I’ve been in traveling in the West African country of Senegal this week, just a few days after President Trump’s infamous statement about “Haiti and African countries.”And while Food Tank considers itself non-partisan, I do have a few thoughts about the damage the President has inflicted. I heard from numerous Senegalese citizens—the head of a research center, a scientist, a well-known women’s activist, an agricultural communications specialist, taxi drivers, and many others—about how much the President’s statements offended them personally and as Africans. They’re dismayed at how the President refers to this vast continent—with its diverse people, cultures, and languages—and they want him to know that their country and the continent are anything but shitholes. No doubt there are problems here in Senegal and certainly elsewhere in the region, but the same can be said of the United States. More than once, I heard how hard Senegal is working to improve the lives of youth so that they are not “lost” to the Mediterranean Sea in their efforts to find jobs in other countries.
And while I’ve never been fearful to travel in any part of Africa, I do feel a sense of embarrassment and shame now. Shame that we have a President who doesn’t acknowledge the hope and success evident all over this continent and who fails to understand that his words have consequences.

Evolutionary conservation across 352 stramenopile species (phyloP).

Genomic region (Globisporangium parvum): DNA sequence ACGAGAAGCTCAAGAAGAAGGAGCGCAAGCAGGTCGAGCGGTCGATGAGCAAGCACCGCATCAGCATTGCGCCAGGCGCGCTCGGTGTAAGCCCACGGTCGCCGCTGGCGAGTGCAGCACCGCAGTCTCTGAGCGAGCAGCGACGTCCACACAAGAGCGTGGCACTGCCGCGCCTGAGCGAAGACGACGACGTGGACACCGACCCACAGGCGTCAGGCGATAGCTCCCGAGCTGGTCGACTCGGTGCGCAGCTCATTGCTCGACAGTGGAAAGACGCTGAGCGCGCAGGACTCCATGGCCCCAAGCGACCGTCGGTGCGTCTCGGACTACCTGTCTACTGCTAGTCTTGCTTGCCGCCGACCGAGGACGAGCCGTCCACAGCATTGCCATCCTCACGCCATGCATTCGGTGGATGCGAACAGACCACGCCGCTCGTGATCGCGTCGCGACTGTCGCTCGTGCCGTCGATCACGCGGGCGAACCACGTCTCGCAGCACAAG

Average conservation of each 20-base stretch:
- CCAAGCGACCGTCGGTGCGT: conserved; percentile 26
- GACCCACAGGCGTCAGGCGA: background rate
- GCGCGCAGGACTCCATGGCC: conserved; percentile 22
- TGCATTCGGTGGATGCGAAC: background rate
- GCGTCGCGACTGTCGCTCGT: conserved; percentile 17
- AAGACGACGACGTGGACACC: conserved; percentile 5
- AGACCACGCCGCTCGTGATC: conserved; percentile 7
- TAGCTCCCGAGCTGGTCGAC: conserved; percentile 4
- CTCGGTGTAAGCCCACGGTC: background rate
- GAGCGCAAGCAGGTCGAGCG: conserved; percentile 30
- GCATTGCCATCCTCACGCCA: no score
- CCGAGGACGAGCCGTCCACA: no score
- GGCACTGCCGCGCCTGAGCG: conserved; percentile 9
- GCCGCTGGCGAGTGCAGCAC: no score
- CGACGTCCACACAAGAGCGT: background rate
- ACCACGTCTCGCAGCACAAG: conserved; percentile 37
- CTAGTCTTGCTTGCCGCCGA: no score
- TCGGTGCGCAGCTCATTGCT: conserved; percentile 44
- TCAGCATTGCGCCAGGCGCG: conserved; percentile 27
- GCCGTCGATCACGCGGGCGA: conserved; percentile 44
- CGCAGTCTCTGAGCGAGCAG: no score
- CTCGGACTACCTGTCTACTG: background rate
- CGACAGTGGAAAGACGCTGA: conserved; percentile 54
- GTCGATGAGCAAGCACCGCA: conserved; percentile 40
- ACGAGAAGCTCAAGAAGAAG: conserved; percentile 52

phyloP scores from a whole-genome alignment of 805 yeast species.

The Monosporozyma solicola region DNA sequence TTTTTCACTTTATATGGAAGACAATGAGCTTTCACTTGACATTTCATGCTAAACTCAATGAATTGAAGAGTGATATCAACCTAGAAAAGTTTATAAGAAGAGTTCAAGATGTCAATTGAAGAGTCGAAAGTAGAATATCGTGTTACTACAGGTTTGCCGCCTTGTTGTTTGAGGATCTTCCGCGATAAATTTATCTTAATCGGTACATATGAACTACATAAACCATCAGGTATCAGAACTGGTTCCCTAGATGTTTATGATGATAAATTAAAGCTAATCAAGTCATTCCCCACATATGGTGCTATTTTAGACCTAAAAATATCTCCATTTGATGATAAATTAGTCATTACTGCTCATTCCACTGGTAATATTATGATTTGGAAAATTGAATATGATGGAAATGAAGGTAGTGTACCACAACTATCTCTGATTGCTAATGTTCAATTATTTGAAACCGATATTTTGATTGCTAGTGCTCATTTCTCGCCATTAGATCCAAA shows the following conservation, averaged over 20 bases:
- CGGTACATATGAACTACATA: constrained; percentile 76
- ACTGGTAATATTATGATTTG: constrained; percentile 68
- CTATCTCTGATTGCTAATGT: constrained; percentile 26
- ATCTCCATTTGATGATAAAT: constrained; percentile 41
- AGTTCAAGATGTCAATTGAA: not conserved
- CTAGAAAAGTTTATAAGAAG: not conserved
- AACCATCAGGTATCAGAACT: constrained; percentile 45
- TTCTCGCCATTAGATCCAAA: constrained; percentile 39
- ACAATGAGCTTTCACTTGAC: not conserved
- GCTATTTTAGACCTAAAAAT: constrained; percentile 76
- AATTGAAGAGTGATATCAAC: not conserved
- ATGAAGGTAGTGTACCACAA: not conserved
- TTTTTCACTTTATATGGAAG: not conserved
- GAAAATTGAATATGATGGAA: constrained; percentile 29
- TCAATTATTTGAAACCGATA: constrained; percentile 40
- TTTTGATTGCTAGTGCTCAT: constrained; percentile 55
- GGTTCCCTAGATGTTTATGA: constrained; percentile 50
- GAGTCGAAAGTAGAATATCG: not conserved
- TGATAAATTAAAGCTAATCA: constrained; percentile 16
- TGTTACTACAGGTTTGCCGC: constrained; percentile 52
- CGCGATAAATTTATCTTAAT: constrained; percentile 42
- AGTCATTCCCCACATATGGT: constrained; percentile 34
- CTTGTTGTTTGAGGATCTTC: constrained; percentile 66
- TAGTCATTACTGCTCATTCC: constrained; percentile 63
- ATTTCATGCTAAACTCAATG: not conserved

There was one ray of hope from the conversations I had with people about President Trump, though—one woman told me that although the American President has these views, she knows the American people, as a whole, do not. And while I realize President Trump will likely never apologize to the people of the continent of Africa or the country of Haiti, I have hope that American citizens will continue to encourage policymakers and NGOs to continue their support and work all over the Global South, particularly in sustainable agriculture practices supporting women, farmers, and farmworkers.
(Danielle Nierenberg is President of Food Tank and an expert on sustainable agriculture and food issues. She has written extensively on gender and population, the spread of factory farming in the developing world and innovations in sustainable agriculture.)